For Dr. Scheele, it’s been painful returning to the habitats that he had monitored as a young scientist and finding that species he studied for years had gone locally extinct. “Something we’re all really vulnerable to as humans, as a species, is this idea of shifting baselines,” he said. Quiet tropics devoid of colorful, croaking frogs could become the new normal. To make progress against diseases like Chytrid, Dr. Scheele believes it will take more resources and a real investment in biodiversity preservation.
While there was a flurry of international reporting on Chytrid following the 2019 report, a coordinated response from the international community never materialized. The Australian bushfires beginning in January 2020 also presented an impetus for greater investment in wildlife protection (who knew that rainforests could burn down?), though the COVID-19 pandemic, despite its relevance to species decline, detracted international attention from both issues.
Dr. Lips painted a bleak picture of the future of frogs, considering how much is still unknown. She said the vast amount of data used in the 2019 study was only “the tip of the iceberg”—a relatively small snapshot of a massive problem that scientists have yet to quantify.
“I don’t think the cards are stacked in favor of massive recovery and thriving of amphibian populations. We’ll be lucky if we stay where we are,” she said. “Certainly, someone will figure it out and find a way to live with this thing … but we don’t know what that timeframe is. Couple years, dozens of years, 100 years. We don’t know.”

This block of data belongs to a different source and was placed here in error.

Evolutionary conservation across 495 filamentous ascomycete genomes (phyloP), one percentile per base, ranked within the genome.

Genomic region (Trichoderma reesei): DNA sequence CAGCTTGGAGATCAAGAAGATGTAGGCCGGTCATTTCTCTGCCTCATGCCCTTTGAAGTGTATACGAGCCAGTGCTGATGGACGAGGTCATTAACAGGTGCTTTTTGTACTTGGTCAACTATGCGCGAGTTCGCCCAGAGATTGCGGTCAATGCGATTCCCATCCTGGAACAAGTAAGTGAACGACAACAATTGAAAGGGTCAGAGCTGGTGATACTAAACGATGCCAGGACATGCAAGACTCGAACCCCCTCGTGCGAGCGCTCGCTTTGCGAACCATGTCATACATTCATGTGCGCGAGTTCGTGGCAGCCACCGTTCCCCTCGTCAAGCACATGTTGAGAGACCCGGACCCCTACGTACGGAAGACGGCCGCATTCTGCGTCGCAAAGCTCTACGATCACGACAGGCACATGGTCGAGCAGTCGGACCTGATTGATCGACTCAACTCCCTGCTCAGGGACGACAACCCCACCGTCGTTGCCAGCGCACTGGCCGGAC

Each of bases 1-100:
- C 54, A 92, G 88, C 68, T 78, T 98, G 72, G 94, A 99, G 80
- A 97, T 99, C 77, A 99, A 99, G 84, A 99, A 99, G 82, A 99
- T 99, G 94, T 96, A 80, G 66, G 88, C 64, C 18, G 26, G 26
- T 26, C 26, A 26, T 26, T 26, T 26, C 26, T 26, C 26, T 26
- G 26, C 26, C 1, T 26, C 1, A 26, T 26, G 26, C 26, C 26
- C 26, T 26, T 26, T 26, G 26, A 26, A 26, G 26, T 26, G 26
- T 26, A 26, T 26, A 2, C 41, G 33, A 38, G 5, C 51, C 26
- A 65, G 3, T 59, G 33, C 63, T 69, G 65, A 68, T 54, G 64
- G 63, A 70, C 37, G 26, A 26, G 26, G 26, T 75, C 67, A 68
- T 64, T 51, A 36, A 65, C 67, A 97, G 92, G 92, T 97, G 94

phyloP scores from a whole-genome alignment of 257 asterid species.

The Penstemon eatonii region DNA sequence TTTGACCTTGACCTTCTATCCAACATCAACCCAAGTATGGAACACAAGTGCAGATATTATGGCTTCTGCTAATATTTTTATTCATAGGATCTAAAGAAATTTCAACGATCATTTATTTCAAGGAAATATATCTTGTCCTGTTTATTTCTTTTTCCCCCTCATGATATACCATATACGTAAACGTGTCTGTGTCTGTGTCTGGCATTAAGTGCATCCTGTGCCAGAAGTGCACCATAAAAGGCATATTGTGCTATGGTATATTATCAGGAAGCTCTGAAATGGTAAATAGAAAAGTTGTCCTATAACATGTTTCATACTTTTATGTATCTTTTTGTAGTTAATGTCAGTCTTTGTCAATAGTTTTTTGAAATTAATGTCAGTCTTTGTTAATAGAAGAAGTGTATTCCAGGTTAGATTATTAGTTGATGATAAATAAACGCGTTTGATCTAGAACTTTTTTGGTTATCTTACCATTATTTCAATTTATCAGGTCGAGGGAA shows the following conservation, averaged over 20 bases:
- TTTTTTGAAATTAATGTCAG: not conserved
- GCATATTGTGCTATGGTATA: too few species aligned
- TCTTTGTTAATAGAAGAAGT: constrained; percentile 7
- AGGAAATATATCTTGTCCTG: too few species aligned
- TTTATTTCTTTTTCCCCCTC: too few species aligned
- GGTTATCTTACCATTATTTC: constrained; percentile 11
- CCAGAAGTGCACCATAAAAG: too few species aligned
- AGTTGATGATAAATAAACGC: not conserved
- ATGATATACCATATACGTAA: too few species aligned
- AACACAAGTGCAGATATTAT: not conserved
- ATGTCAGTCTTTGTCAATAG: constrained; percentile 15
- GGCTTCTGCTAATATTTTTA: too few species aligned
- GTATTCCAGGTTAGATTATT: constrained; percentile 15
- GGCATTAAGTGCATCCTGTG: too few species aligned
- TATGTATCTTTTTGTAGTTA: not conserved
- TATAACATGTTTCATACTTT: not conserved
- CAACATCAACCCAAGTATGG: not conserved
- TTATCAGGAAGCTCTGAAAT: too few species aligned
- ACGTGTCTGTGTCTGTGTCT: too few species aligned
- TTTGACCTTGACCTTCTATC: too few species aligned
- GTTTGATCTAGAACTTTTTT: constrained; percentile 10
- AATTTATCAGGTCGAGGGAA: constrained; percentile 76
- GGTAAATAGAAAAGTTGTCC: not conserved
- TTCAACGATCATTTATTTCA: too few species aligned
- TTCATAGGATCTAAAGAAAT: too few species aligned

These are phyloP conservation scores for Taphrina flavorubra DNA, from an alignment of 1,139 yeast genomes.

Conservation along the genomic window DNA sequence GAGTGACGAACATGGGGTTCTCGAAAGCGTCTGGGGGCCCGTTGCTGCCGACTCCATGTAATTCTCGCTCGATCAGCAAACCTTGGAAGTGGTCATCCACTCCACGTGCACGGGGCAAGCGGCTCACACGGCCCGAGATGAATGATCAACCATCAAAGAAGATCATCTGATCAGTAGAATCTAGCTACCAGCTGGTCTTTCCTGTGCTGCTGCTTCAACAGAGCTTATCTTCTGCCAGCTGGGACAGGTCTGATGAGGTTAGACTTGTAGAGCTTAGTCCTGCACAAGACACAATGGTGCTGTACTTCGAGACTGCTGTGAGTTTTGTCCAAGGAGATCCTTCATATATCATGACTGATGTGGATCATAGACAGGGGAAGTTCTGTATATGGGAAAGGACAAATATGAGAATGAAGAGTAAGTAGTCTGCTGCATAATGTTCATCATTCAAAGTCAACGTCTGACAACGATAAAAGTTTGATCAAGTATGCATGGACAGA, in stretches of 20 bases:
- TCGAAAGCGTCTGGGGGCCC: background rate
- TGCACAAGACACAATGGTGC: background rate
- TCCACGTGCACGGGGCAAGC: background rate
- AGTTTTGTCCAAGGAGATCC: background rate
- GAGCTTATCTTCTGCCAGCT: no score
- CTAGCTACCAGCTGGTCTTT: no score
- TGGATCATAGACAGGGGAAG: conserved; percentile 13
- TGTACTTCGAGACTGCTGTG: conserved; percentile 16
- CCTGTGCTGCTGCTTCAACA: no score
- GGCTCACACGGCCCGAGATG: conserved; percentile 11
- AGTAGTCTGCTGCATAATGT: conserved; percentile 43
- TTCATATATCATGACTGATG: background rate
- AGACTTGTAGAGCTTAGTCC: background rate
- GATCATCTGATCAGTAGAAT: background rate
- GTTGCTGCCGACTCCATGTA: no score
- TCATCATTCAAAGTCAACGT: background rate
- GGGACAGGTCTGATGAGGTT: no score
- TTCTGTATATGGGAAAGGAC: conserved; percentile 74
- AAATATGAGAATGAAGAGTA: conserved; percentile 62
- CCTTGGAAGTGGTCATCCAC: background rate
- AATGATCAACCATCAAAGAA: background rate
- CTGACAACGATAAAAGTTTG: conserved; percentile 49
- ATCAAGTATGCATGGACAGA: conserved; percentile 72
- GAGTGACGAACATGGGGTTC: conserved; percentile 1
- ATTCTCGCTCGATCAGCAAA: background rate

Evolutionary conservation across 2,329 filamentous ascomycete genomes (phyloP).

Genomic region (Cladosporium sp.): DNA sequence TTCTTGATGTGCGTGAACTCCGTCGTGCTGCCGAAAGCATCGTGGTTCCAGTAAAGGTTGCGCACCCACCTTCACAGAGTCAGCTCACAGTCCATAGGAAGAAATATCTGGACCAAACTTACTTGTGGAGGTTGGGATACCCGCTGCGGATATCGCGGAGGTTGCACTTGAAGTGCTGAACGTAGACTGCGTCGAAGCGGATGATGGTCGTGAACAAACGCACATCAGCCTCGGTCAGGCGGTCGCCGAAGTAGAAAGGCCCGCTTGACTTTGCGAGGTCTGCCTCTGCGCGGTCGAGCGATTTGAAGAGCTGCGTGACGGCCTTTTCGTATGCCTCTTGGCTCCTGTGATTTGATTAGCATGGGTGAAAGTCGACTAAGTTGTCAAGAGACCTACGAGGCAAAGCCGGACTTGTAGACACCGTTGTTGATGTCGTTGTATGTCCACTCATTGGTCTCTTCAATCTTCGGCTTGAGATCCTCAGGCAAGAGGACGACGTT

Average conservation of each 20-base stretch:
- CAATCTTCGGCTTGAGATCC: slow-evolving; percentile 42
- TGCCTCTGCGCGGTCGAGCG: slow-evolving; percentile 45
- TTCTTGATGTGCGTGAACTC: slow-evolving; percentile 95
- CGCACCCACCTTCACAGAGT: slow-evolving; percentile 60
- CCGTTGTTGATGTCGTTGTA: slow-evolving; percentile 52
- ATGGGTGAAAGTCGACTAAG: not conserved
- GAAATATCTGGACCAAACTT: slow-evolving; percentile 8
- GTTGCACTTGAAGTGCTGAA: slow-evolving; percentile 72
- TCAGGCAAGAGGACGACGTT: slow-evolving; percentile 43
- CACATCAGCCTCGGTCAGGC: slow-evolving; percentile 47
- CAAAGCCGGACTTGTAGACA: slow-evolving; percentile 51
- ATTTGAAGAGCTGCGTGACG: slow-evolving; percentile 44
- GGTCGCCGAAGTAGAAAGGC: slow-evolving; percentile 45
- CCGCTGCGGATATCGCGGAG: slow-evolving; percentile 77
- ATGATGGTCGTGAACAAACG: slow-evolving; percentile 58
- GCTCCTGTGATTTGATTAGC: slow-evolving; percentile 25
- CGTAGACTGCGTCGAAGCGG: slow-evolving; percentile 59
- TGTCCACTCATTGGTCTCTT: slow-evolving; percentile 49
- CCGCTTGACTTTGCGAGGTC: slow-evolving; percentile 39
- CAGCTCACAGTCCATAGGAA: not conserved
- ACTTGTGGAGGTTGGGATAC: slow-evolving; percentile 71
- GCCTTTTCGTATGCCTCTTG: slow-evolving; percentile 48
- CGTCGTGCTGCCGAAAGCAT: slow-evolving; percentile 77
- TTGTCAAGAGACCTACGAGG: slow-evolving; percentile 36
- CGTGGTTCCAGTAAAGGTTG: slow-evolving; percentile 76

There is a Pathway to Recovery – If We Have the Will to Act Now
“Figuring out” the solution to the great amphibian panzootic will rely on bold interventions in public health and conservation policy. If the COVID-19 pandemic has taught us anything, it is that disease response requires timely international, multipronged responses. The game plan must include preventative measures targeting travel-borne transmission, damage control of currently infected populations, and long-term addressing of the direct and indirect conditions that allow for species decline by disease, such as climatic changes and habitat loss.
On the preventative front, the US and other countries can continue to ramp up amphibian trade regulations, as USFWS did by imposing restrictions on the trade of over 200 species of salamanders in 2016 to prevent the spread of Bsal- another pathogenic Chytrid fungus. This victory is a drop in the bucket, however, as the trade of only 2.5% of amphibian species is regulated by CITES as of 2021, while one-fifth of all amphibian species internationally traded are endangered, critically endangered, or even vulnerable to extinction.